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IPv6 Neighbor Advertisement messages have a flag called Override, see RFC4861. It toggles, whether the receiver of the message should remove other link-layer addresses for the same IPv6 target address from its cache. If the Override flag is not set, the receiver will continue to use the link-layer address of the first matching Neighbor Advertisement it received. To avoid congestion, such Neighbor Advertisements should be delayed by a random amount of time, with a fixed upper bound. This makes link-scope anycast addresses possible.

It looks to me like a mechanism for active-passive redundancy, but with no control (due to the random delay) over which link-layer address becomes the active destination, which makes it seem more like load-balancing. It reminds me of VRRP, but with less deterministic/controllable behavior.

My questions is: For what does it make sense to use such link-scope anycast addresses?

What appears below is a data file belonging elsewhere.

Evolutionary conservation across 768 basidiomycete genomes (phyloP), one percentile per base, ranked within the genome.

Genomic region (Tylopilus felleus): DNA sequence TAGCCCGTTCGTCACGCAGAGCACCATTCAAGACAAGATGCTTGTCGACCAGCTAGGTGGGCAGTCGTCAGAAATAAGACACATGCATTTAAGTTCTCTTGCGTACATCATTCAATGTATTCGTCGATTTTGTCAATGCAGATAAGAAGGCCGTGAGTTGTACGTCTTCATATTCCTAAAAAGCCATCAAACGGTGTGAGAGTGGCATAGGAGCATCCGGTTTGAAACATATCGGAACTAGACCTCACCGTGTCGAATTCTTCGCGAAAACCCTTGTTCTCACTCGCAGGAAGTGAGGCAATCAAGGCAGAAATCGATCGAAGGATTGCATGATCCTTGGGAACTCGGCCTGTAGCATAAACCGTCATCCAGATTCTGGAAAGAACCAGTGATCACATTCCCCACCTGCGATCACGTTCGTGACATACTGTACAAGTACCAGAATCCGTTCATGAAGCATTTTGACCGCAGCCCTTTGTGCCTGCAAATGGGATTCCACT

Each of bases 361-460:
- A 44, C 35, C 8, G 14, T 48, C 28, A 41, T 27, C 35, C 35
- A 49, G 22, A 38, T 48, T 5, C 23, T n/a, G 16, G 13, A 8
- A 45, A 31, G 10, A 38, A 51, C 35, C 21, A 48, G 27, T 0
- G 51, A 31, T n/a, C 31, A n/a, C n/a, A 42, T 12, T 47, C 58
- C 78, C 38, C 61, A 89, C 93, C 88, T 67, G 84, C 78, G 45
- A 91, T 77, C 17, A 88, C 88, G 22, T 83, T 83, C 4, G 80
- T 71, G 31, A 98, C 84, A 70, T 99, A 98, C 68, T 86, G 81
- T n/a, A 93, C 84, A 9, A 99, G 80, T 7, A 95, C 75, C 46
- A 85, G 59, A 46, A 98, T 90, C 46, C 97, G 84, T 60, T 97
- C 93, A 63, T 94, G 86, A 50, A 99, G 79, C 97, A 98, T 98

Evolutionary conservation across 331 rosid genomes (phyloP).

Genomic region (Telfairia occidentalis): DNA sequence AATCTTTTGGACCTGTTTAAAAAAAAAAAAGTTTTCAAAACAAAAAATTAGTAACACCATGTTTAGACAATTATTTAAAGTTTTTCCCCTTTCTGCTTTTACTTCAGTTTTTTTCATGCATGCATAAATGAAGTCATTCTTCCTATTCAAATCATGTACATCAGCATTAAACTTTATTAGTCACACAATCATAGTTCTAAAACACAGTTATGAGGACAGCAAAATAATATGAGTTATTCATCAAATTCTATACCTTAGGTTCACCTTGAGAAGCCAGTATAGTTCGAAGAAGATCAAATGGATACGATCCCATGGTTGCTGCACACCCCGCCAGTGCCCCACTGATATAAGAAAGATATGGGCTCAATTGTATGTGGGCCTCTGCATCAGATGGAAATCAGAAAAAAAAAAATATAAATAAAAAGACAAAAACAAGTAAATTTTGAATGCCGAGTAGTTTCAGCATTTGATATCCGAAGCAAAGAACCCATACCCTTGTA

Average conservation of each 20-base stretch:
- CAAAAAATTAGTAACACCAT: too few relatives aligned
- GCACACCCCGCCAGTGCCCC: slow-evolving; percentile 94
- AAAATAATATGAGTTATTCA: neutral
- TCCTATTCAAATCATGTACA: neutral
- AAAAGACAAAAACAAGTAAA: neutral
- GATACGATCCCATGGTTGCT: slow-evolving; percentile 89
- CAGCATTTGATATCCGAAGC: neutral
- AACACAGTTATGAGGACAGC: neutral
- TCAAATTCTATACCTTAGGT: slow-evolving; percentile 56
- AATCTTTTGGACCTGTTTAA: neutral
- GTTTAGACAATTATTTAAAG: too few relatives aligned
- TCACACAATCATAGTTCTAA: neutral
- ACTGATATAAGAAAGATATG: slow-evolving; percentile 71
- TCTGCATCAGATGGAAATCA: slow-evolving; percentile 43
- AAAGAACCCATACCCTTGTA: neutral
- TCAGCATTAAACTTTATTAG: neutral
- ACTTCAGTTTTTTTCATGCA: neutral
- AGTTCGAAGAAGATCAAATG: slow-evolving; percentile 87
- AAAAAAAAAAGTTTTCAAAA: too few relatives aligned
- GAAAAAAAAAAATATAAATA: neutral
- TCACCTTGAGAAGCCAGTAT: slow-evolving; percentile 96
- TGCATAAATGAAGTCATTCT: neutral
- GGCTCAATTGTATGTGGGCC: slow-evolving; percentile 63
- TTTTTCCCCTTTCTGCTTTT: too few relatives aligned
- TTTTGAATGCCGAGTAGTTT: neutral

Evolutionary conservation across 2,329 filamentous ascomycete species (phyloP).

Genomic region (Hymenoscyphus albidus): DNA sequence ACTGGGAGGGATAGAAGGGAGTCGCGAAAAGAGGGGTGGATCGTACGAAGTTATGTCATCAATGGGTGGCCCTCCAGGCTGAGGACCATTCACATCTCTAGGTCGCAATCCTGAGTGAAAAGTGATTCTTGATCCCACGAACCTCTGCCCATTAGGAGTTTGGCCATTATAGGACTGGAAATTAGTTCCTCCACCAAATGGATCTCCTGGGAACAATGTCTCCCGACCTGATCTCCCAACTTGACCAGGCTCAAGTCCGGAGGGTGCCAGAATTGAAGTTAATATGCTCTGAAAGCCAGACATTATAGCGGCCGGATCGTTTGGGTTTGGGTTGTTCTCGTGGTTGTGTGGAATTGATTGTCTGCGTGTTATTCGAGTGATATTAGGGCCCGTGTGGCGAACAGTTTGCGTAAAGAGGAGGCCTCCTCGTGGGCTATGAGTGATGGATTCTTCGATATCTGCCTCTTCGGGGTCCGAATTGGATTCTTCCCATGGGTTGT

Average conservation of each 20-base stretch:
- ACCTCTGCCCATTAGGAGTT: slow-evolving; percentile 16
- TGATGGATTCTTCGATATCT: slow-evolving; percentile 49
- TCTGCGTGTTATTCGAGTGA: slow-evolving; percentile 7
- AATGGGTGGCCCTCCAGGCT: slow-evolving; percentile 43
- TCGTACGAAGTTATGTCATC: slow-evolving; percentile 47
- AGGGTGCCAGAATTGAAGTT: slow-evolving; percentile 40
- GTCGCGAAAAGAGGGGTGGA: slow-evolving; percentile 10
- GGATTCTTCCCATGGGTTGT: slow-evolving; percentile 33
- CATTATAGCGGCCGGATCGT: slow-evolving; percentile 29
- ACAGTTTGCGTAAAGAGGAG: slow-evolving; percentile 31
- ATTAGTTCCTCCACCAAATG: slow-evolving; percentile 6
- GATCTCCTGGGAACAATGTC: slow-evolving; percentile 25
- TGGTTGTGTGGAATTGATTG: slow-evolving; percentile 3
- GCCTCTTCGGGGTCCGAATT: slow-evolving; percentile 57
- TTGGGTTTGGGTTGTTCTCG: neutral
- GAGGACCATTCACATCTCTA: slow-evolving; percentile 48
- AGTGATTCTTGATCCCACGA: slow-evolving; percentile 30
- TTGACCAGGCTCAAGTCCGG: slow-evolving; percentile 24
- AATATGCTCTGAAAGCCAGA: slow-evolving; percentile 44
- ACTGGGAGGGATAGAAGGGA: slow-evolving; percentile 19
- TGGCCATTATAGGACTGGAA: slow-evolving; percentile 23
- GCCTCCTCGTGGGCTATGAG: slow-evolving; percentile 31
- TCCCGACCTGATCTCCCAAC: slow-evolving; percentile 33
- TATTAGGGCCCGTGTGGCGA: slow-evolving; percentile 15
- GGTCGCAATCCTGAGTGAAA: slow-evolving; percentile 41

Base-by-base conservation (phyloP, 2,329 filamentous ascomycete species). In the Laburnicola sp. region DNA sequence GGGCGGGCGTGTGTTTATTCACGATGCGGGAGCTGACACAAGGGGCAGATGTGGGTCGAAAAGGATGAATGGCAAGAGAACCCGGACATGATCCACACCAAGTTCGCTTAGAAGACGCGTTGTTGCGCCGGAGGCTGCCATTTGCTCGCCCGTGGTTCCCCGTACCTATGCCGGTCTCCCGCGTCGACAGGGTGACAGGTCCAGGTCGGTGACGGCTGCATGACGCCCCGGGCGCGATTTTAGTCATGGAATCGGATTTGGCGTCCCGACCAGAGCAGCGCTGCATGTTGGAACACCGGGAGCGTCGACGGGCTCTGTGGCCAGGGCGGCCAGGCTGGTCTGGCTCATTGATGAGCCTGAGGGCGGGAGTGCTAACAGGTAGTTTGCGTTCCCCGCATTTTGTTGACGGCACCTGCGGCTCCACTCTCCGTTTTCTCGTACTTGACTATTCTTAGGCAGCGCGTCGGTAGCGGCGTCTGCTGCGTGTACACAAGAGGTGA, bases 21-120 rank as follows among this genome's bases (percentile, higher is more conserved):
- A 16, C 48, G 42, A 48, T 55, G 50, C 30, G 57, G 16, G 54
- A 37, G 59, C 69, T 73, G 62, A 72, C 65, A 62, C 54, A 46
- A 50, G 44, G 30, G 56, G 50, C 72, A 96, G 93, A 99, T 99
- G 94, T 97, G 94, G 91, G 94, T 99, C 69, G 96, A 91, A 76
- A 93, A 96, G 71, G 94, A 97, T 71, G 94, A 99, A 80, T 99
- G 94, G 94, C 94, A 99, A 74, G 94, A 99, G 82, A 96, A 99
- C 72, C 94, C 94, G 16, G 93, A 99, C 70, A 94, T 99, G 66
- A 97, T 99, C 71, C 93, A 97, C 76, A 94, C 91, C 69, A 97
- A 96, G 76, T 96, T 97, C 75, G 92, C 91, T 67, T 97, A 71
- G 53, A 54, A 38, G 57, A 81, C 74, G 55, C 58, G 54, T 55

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VRRP, and other FHRPs, really should be deterministic, but there are other services that have no need to be so deterministic. For services that must be deterministic, then protocols can be created to provide that, but building something into the network protocol for services that do not have that need simplifies things because we do not need add-on protocols for each of those services.

IPv6 was designed with small IoT devices in mind. For example, PCs can be configured with multiple DNS, NTP, etc. servers, and the PCs will request resolution from all the configured DNS servers, using the first response. A small, memory and code constrained IoT device may only be able to have a single DNS server configured, so you may want multiple DNS servers all configured with the DNS anycast address for redundancy.

One could argue that much of this could be done with multicast, and IPv6 does do a lot with multicast, but you really do not want to try to retrofit some services for multicast. Having both multicast and anycast provides service designers with flexibility.

Also, remember that anycast is forward looking for services that do not yet exist. It is a simple thing to add this feature to IPv6 from the start, and, even if it is not used, it does not cause any problems.

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